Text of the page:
|Starring:||Ned Beatty, William Holden, Faye Dunaway, Beatrice Straight, Robert Duvall, Wesley Addy, Peter Finch|
|Collections:||American Film Institute's top 100|
|Run time:||1 hour 57 minutes|
|Rental release:||17 Mar 2003|
Most helpful review
One of the best American films put to the screen.By a customer from Belfast N. Ireland , 18 Aug 2004
[Highly rated reviewer]If you haven't seen this film and your reading the review, your probably wondering what this film is like. Image Fight Club, American Beauty and to a lesser extent Eddie Murphy's Holy Man all mixed together. The story is superub and although takes a few minutes to take off you are soon subjected a fantastic script and wonderful acting. The film mainly focuses on the opinon of the common man that has been screwed over by fat cat business bigshots. Fired after 30 years of working in news broadcasting he loses his mind and on live TV and becomes a sensation... becoming top of the broadcasting polls and gives the TV station it's highest ratings for years. More importantly, the film covers a range of issues such as the power of Televsion and the gullability of audiences that can become brainwashed through extreme opinion (Fight Club) The American Beauty elements of the film offers a feel good factor that one man can make a difference to the way people think. The acting is sensational and the direction is nothing short of unique, offering scenes that echo the Coen's early works. Most importantly the film reminds us that great works like this don't come around as often as they did in the 70's. A must see, rent it and if you really want to... buy it, it's well worth it.
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Classic satireBy ArrogantDuck (69 reviews) , 09 Aug 2013A classic satire about the media, with fantastic performances from its ensemble cast. Peter Finch plays a news reader who has a mental breakdown while on air and becomes exploited by his television network and it's executives (Robert Duvall, Faye Dunaway, etc). A classic of 70's cinema with an Oscar winning screenplay by veteran writer Paddy Chayefsky.
Executive mediaBy Aristotle (8 reviews) , 18 Jan 2013This is a tour-de-force, orchestrated by Sidney Lumet and executed by a great team. It sets itself the goal of satirizing the TV industry and its followers (us) by imitating the shallowness of style, script, music, acting, of a TV soap. The most glorious episode is the romantic week-end which William Holden and Faye Dunaway share in which the scenes standard to that hackneyed situation are shot with Holden totally silent and Dunaway obsessed by her professional problems of audience shares and how to sell a meaningless series to a welcoming public, while she progresses towards premature arousal and consummation. The makers manage to make even the 'sincere' scenes teeter on the brink of soapdom. See it, then watch it again.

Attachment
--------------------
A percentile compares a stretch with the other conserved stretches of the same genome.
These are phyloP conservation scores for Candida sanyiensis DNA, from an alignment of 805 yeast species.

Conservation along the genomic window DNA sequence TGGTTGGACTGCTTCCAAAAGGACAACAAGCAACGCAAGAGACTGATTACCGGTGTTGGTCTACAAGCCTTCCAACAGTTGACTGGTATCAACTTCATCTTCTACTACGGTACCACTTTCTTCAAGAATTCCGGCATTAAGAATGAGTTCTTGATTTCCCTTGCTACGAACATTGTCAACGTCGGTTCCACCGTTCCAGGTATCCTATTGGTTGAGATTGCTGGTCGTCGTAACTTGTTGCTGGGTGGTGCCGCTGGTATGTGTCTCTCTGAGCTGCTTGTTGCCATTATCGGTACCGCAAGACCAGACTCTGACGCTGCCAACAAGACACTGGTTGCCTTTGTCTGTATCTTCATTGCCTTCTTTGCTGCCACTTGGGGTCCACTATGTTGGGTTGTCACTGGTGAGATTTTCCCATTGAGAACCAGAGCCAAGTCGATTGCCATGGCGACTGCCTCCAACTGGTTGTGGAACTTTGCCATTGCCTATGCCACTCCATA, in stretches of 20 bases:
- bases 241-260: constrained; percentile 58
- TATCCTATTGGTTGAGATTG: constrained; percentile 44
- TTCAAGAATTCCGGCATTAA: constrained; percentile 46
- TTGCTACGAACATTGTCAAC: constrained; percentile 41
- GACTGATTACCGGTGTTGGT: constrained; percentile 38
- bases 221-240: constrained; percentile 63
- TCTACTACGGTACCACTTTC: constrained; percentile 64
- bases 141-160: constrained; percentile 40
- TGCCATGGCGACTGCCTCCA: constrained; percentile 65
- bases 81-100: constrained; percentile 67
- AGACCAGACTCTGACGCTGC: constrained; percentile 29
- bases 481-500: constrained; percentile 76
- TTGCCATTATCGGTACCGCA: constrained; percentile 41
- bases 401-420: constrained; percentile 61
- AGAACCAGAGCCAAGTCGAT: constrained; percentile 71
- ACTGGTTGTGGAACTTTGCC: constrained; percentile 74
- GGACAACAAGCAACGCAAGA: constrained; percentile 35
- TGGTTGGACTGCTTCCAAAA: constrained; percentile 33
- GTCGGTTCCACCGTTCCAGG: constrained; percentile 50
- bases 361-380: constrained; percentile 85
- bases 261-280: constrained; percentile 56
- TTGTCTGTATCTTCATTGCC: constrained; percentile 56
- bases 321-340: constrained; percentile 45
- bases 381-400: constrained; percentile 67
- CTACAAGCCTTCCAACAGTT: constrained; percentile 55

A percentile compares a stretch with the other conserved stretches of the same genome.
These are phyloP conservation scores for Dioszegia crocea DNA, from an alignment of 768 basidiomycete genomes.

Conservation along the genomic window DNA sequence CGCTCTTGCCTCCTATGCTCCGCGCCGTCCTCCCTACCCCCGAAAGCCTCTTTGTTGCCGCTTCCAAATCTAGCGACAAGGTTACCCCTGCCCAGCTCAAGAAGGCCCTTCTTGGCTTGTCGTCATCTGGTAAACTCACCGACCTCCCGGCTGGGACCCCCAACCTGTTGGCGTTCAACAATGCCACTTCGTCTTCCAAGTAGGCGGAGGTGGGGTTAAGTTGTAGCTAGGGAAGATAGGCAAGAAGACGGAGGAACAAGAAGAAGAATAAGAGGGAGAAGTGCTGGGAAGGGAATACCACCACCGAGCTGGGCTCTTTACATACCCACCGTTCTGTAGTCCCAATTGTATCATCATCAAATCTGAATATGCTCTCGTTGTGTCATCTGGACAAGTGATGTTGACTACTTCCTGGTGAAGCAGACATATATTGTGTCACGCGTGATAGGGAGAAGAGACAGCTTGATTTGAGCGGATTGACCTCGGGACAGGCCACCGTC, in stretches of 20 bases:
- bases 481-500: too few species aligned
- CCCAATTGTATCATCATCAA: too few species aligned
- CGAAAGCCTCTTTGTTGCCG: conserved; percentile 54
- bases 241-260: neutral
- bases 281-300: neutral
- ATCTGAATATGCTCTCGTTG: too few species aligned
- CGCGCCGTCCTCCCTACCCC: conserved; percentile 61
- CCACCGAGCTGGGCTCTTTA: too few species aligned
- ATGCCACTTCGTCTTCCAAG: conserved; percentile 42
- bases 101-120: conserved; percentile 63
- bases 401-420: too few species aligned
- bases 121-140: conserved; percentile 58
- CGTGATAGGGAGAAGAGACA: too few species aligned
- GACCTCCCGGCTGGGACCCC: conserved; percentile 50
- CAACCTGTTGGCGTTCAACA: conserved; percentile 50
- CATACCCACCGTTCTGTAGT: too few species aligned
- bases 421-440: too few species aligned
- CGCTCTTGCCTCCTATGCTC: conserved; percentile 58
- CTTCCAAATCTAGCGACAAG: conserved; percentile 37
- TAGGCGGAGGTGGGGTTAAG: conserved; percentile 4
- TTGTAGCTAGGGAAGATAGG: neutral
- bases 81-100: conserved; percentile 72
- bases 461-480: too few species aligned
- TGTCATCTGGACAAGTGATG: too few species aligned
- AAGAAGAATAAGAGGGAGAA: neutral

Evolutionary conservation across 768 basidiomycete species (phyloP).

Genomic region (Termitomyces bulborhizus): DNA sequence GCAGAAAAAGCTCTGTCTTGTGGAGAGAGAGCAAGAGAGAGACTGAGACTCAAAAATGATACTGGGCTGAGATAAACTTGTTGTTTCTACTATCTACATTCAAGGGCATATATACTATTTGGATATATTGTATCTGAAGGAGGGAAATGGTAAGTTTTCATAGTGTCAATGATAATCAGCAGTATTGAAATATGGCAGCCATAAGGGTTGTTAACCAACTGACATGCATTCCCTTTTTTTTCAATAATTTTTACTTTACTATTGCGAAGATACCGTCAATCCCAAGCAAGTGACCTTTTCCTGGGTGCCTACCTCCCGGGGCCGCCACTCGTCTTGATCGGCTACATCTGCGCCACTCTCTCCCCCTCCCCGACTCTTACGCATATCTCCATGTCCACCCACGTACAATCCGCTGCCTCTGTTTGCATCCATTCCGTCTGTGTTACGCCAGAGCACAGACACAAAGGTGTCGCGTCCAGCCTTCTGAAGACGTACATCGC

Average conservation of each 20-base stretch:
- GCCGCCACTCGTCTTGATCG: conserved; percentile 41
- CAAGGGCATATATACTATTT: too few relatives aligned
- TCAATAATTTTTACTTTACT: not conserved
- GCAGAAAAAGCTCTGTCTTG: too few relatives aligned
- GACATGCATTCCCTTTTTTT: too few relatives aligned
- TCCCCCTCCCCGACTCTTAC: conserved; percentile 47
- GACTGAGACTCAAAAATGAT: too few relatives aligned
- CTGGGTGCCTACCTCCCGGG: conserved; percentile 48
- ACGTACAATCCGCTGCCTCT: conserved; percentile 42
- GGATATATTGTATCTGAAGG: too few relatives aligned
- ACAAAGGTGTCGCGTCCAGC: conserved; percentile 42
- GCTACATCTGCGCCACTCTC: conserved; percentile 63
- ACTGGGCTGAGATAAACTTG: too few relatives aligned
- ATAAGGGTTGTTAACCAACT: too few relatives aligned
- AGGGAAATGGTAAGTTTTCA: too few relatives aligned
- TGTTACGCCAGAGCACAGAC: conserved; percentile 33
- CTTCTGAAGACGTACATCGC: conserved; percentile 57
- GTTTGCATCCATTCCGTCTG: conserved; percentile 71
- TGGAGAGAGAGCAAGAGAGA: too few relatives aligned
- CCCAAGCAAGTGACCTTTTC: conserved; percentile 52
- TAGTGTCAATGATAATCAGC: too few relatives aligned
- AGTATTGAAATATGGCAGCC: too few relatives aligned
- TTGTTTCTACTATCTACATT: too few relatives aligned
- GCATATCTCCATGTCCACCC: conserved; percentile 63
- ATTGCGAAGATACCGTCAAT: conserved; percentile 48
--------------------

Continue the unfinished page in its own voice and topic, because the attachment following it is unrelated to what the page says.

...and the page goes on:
Excessively bitter satire, starting to show its ageBy BenLaw (32 reviews) , 02 Jan 2013This film is so highly rated, I was expecting a great deal and unfortunately was rather disappointed. The 'blurb' states that this is satire that is becoming increasingly relevant. I suspect it never applied as well in this country as in the US, but even so its relevance now seems to be fading. Lumet tries, with mixed success, to broaden the satire at times, as far as the human condition. However, it mostly centres on US networks, television and commerce. The problem watching today is that most of this has already come to pass. The news channels have been dumbed down and there is plenty of TV for the lowest common denominator. Having said that, the ending retains the power to shock. The biggest problem I had was with the lack of humour in the film. Satire can be extremely black, but ultimately still needs a dark sense of humour. This film seemed to be an expression of bitterness, most clearly seen in Schumacher's depressing relationship with his wife, which seems an odd source of satire. To find the main subject matter humorous also would seem to require laughter at one or both of Beale or Christensen. Given that both would today be recognised as having mental health problems, this feels rather uncomfortable. It's also necessary to mention that the DVD picture quality is appalling. There's a great deal of fuzz and even a number of simple facial closeups are grossly out of focus. It is very distracting. Despite all the negativity, this is still a very decent film, and worth watching as part of a cinematic education. There are some great actors here, Lumet is a stellar director and some of the monologues are transfixing. Ultimately, the concept was greater than the execution.
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Insightful and memorableBy Abby88 (170 reviews) from Bognor Regis , 22 Nov 2012An interesting and cleverly written film about the greed and nastiness of the television business. A well deserved posthumous Oscar for Peter Finch.
Plus ca Change?By Cato (772 reviews) from Lydbury North , 20 Jul 2012I've wanted to see this for a long time. It featured two of the great film actors, Finch and Holden, both of them dead within five years of the film, which was a fitting remembrance of their acting powers. We know the story only too well, for these days it's a taken that the power of the media diminishes all competition, and that within this megadose of entertainment lies much corruption and wrecking of lives. This particular exposure of it got very OTT towards the end, but we mustn't forget that it was a good old satire, and they generally deliberately step over the bounds of taste and decency and feel goodedness. I'm surprised at the wilting review in the Time Out film book, but it may have a point.